The following issues remain to be addressed by current screening interventions:

  1. 1.

    What is the best screening modality? The current data support that based on financial, human personnel and health infrastructure resources, CBE in the immediate future may be the most appropriate screening intervention in SSA. WHO does not recommend population-based mammography screening in limited-resource settings but offers consideration for CBE for women ages 50–69 in this setting [8]. An analysis of national cancer control plans globally, showed that only 5% and 18% of low-income countries and lower-middle-income plans respectively, included any population-based breast cancer screening [39]. Furthermore, few low- and middle-income counties have specific guidelines for CBE screening. For instance, Malaysia recommends CBE for women ≥ 35 years old and risk-stratified mammography screening programs starting at 40 years [40].

  2. 2.

    What target populations should be considered for screening? Majority of guidelines for mammography screening in developed countries recommend screening asymptomatic women aged ≥ 50 years. Screening recommendations from few low- and middle- income countries indicate that a lower age at screening initiation may be appropriate and generalizable to the SSA region where typically ≥ 50% of women present at age ≤ 50 years [35]. Screening interventions will therefore have to incorporate the at-risk population younger than 50, but assess a lower limit that does not include young women in whom the risk of breast cancer is low. In balancing this risk it is important to consider the prevention paradox, by assessing the specific risk distribution based on a country’s population distribution and breast cancer incidence and mortality pattern. Although there are no national population-based screening programs in SSA, the Cancer Association of South Africa recommends annual mammography screening starting at age 40 and biennial in women ≥ 55 years old [41]. There also some consideration for initiation of screening at 35 years such as current CBE guidelines in Malaysia [40], and based on recent data from a cluster randomized trial of CBE every two years in Indian women aged 35–64 years who were followed up for 20 years [13]. In a sub-analysis, women < 50 years who attended all prescribed rounds of screening had a breast cancer specific mortality benefit compared to no benefit in women who did not attend all rounds of screening [42].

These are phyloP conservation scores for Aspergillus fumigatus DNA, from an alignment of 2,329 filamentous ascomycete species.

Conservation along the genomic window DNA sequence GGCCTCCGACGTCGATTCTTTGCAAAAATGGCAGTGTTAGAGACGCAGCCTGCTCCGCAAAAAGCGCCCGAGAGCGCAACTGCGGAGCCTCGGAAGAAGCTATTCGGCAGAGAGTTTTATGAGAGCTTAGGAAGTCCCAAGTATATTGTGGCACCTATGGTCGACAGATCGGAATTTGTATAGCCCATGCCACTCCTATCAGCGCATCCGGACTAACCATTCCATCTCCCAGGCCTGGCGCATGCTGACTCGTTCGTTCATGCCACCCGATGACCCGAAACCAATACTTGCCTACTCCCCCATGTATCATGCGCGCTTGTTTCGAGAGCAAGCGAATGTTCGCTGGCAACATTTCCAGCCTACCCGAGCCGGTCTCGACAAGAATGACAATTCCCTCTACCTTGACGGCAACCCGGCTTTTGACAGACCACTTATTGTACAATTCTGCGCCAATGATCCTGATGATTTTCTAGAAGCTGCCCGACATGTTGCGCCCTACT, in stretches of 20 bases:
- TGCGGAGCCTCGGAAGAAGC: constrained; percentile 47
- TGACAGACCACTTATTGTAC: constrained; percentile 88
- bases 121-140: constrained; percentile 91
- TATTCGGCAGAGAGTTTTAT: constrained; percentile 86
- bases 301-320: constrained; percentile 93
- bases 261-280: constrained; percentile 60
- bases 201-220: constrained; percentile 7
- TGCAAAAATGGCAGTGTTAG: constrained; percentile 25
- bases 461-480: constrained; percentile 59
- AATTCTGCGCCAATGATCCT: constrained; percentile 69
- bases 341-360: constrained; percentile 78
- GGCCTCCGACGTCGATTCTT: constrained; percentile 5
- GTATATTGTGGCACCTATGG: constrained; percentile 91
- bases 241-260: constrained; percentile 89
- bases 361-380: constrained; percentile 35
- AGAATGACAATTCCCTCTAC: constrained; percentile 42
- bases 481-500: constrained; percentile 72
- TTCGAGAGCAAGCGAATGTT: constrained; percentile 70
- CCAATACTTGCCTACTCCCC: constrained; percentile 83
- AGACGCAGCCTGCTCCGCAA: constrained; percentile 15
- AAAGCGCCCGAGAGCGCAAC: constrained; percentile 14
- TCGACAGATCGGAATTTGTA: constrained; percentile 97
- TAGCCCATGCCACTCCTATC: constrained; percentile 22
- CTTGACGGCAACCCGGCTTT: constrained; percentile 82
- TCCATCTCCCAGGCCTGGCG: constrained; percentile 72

3. 3.

    What strategies are effective in increasing screening uptake? The data presented here shows that screening conducted by lay healthcare workers selected from the screening villages result in high screening uptake. Furthermore, CBE coupled with extensive mass campaigns and engagement of community/village leaders are also very effective. This is in line with the ethical recommendation of community engagement in resource poor settings. Community engagement serves as way of empowering the community to be active participants of intervention programs and ensuring that interaction with community is a continuous process even after the screening intervention is over [43]. Similarly, modelling breast cancer camps where multidisciplinary teams served as a one-stop shop for diagnosis underscores capacity building which is a vital requirement emphasized in resource poor settings. Collective approach to diagnosis and treatment encourages communication and exchange of ideas among team members which fosters knowledge, skills and expertise.